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Archive for September 13th, 2011

The Red Sox’ bandwagon has slowly begun to empty as the team struggles through a nightmarish stretch during which it has lost six games to Tampa in the standings.  Fortunately, those abandoning the Boston ship have found passage on the Tigers’ pennant drive. Over the last three weeks, Detroit has won 16 of 20 games and built an insurmountable lead in the Central.

If the season ended today, the surging Tigers would meet the slumping Red Sox in the ALDS. Judging by the trending conventional wisdom, this clash of teams going in opposite directions would have Red Sox Nation tuning into the Patriots a lot earlier than expected, but should we rely on September records when handicapping post season series in October?

In a 2009 Baseball Prospectus post, Jay Jaffe looked at winning percentages over defined periods in September and found no meaningful correlation to various measures of post season success. However, the study did not distinguish between the relative records of opponents, nor any relationship between overall winning percentage and the rates compiled over the defined periods. In addition, Jaffe’s study was limited to post season series played since 1995. So, as a supplement to his work, the following incorporates the two aforemetioned variables into a breakdown of every first round post season series since 1969.

First Round Post Season Outcomes, Based on Relative Opponent Records (click to enlarge)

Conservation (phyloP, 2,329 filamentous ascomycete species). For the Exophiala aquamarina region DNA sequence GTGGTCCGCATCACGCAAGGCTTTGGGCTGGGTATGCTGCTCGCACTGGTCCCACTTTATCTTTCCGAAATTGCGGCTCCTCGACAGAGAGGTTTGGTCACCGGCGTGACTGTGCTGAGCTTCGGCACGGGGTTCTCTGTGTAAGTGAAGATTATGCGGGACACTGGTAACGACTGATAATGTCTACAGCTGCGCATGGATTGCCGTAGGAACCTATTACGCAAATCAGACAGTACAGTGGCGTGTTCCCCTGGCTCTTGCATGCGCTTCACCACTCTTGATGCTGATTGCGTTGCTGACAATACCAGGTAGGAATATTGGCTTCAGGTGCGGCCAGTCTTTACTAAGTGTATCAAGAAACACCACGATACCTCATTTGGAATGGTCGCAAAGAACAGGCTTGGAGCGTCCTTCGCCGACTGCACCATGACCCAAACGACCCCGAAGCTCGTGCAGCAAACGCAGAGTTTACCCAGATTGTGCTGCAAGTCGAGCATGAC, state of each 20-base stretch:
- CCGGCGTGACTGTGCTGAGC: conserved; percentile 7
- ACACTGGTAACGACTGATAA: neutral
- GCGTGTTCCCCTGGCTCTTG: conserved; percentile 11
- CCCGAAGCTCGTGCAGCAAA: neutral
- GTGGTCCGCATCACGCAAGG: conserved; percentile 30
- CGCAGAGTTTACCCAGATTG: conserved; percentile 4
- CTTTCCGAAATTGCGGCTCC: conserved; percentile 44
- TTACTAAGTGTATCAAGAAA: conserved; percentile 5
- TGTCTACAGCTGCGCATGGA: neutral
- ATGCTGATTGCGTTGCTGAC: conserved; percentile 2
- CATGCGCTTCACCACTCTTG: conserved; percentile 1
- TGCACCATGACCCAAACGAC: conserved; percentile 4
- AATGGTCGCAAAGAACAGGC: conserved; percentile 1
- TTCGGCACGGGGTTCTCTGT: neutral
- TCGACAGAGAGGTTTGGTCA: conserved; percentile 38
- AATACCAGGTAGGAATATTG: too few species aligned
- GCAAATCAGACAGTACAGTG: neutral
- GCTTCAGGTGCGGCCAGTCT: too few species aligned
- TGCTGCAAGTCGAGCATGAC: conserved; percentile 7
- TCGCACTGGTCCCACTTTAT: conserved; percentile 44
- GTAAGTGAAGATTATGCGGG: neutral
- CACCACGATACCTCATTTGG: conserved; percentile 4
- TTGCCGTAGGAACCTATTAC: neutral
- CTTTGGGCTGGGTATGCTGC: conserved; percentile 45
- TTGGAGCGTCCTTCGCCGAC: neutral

Note: Includes all first round post season series since 1969. Ranges refer to the winning percentage disparity between teams. A negative range indicates that a team with a lower record won the series.
Source: Baseball-reference.com and proprietary calculations

There have been 116 first round post season series since 1969 (LCS from 1969 to 1993 and LDS in 1981 as well as from 1995 to 2010). Of that total, 65 series (or 56%) were won by teams with the better regular season record, while in 58 (or 50%), the victor was the team with a better winning percentage in the final month. According to this data, the hottest team’s chances of winning in October were no better than a coin flip. However, if we assume those teams tend to be inferior (i.e., they have to win just to make the playoffs, while better teams have the luxury of resting their players down the stretch), then perhaps a 50/50 chance actually represents an enhancement?

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